Tuesday, February 7, 2012

Is It Hard?

Over the nearly 15 years of my career as an entertainment marketer, with each position I've worked at smaller and smaller companies, and have somehow taken on more and more responsibility.

Once just an assistant, then a product manager - a job that seemed overwhelming at the time - I eventually made the transition from VP of Marketing at the record label level to GM of a company where I manage an artist, run his record label and music publishing company, and negotiate new business deals including endorsements and sponsorships.

I'm way beyond my comfort zone, and 15 years into my career, I am doing this without the help of an assistant, coordinator, manager, or any of the other support staff I once knew at larger companies with better-defined division of labor. My access to interns is sporadic, with mixed results.

Unfortunately, this means I cannot do everything. It's just not possible. Some issues will be neglected. Some emails will go unanswered. Some calls will go unreturned.

I have always been of the mindset that not everything has to be attended to as it comes in, that most things can wait an hour or a day or a week or a lifetime. Sometimes, when you decide not to decide something, the Universe adapts around you and the answer just...becomes revealed to you. You just have to wait for it to happen.

Other times, you end up neglecting something that actually does deserve attention, though it may seem so minor that it's easily forgotten.

When this happens, often our colleagues and associates will ask, "What's the problem? Is it hard?"

And the answer is, "Well, no, not by itself. It's not difficult to do. I've just chosen to do other things instead of it."

The answer is also, "It requires time and mental bandwidth that I don't have."

The question "Is it hard?" is aways a tough one for me, because I have always approached business like an SAT test - get as much of the easy stuff done as soon as you can, so at least you're getting something done. Put the ball in someone else's court. Free yourself up to tackle what is hard, during the few minutes you've got before someone replies to you or pulls you into an impromptu meeting or conference call.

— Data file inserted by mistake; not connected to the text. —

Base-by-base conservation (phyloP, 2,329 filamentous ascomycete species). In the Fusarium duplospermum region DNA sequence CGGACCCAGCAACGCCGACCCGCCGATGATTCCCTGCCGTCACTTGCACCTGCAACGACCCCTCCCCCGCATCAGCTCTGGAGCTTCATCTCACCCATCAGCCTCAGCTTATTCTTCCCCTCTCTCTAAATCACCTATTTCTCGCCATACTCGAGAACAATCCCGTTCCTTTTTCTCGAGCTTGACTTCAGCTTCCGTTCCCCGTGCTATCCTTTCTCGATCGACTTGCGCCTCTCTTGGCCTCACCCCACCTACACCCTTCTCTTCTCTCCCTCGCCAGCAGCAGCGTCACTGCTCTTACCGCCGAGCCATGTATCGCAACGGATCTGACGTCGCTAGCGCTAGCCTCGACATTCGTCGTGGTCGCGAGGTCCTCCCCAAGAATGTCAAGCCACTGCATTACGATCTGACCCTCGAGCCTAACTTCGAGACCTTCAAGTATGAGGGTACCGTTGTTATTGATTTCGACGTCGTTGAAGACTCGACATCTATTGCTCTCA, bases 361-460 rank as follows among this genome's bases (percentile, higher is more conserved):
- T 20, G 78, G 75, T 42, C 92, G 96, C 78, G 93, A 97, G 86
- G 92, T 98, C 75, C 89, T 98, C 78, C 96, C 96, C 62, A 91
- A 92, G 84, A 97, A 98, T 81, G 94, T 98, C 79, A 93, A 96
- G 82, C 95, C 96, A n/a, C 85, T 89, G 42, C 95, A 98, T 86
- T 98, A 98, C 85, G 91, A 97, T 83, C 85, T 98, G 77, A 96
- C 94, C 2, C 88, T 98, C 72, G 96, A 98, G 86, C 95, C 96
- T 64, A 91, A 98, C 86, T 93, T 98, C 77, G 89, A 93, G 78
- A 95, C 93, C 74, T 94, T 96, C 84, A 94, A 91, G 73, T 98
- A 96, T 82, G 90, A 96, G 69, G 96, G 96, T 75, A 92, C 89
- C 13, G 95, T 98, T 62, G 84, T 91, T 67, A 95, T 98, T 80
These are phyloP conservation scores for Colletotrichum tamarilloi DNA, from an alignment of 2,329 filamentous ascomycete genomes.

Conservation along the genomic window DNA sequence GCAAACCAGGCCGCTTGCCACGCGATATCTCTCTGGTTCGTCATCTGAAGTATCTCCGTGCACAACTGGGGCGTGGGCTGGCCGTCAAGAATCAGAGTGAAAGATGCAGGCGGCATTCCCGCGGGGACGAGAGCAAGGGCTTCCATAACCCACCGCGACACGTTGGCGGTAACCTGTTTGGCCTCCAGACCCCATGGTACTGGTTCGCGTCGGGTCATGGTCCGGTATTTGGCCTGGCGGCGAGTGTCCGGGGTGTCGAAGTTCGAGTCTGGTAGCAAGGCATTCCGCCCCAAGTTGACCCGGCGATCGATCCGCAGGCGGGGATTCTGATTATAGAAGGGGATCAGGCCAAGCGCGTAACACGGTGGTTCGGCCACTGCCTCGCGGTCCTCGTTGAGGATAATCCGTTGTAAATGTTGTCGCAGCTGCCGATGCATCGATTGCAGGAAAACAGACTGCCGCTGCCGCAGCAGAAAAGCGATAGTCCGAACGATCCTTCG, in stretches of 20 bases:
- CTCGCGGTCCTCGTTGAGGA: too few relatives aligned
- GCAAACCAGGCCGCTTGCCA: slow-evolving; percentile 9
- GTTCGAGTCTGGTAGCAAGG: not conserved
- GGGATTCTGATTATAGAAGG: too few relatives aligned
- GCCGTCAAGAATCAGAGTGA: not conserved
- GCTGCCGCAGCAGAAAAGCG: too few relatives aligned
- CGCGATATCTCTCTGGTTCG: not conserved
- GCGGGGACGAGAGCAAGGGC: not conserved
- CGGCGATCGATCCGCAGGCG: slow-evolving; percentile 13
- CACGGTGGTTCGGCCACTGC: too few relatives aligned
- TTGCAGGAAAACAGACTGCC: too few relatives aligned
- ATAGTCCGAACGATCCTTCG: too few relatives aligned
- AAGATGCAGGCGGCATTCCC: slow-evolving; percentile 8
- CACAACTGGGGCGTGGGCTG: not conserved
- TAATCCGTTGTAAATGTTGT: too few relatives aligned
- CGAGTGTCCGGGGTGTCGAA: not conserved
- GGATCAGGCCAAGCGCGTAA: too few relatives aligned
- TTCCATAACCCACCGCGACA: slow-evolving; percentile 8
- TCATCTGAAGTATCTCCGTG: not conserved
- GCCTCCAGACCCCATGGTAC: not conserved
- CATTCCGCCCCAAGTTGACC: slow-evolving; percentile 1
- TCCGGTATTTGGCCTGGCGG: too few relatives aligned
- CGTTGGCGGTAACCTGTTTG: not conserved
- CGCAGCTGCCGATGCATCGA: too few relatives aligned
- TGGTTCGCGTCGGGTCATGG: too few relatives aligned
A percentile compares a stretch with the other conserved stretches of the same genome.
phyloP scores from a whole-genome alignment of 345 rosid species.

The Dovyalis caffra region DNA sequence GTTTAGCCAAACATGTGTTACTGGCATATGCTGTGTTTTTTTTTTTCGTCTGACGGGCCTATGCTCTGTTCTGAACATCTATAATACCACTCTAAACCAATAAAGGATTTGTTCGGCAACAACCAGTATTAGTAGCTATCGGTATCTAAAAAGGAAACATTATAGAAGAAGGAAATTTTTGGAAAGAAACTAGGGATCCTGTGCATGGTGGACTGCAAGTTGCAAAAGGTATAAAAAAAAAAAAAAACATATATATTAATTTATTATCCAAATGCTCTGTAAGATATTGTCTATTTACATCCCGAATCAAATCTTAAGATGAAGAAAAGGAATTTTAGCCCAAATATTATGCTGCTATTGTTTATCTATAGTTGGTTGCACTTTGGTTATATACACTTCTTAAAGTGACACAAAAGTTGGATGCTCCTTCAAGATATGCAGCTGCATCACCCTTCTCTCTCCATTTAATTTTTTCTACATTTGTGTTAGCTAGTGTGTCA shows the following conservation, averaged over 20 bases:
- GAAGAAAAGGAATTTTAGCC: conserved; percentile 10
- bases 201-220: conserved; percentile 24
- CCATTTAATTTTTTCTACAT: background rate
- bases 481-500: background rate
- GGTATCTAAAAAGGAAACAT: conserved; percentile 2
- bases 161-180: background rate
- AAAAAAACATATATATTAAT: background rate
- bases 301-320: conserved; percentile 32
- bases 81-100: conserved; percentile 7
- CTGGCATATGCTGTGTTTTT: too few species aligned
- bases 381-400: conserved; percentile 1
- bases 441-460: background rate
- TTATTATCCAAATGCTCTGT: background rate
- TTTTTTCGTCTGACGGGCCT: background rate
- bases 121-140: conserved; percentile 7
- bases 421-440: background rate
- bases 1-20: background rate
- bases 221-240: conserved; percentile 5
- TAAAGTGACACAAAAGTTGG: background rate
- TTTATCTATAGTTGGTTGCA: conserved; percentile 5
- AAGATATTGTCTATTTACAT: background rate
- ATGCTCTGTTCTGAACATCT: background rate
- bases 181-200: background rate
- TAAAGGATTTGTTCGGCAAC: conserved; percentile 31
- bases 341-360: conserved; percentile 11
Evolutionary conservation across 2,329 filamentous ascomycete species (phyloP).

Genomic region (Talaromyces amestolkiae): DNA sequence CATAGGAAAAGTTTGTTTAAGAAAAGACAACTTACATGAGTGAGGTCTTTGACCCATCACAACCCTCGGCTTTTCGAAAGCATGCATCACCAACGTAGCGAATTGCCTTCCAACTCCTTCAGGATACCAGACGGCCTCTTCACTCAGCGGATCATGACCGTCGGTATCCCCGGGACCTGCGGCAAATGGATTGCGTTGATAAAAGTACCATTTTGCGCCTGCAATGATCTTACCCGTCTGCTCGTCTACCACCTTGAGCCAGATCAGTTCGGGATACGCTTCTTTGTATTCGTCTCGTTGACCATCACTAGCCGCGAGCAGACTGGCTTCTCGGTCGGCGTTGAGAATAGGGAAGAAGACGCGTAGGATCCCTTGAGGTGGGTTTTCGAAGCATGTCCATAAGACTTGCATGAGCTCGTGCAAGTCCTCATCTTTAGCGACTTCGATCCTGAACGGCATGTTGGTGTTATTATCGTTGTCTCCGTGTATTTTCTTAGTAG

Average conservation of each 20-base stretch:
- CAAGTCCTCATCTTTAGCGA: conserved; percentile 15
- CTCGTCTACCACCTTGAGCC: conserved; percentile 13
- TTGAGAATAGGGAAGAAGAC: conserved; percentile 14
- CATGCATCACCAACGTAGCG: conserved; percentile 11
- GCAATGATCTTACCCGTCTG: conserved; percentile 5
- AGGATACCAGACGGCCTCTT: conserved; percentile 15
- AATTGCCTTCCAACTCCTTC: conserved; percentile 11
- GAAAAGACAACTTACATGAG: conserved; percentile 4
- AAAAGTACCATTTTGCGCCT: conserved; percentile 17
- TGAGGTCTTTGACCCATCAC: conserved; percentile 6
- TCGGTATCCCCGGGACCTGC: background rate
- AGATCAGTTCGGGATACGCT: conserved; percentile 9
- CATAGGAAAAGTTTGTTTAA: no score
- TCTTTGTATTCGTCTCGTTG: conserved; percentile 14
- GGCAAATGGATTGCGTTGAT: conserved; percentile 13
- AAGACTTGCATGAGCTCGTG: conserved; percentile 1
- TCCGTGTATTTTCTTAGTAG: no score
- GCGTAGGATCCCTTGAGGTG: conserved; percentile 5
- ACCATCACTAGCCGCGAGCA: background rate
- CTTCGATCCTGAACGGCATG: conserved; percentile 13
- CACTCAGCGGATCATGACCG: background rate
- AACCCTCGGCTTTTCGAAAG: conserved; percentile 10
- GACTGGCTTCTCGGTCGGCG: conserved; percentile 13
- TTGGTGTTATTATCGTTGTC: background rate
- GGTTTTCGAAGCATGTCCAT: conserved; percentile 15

So when something that's not hard falls by the wayside, it's hard to excuse it.

But none of these tasks can be judged individually, out of context. They pile up, viciously, systematically. Even if you have someone to whom you can delegate, you have to stay on top of them to make sure it happens (sometimes taking more time than if you had just done it yourself).

This is the stuff that causes many executives to check their emails all night long, to reply late at night and question when they have not received a response first thing in the morning. I used to be that type of person, but at my advanced age, in my years of experience, I have decided that I cannot be judged by how quickly I address the minutia of the daily course of business. I can only measure my success - and the success of those who work for and around me - by the general trend upwards, forwards, whatever direction progress goes in. Just as in my own weight loss journey, one day you're at goal, the next day you're three pounds heavier, the next day you're two pounds lighter, without any real obvious rhyme or reason. The weight will go up; the weight will go down. But as long as the number is generally going down over time - not down every day or every week - then you are moving in the right direction. (Financial advisors say the same thing about your 401K investments.)

Sticking with it, and not allowing yourself to be derailed, is the hard part.

Post Script:
The great contradiction is that in life, it seems that it's the easiest things that dog me: washing the forks, flossing my teeth, getting up in the morning. But I can somehow motivate myself to learn to drive stick shift on a Formula 1 racer, climb a mountain, and zipline across a canyon despite a nearly-crippling fear of heights. I can't quite explain that.

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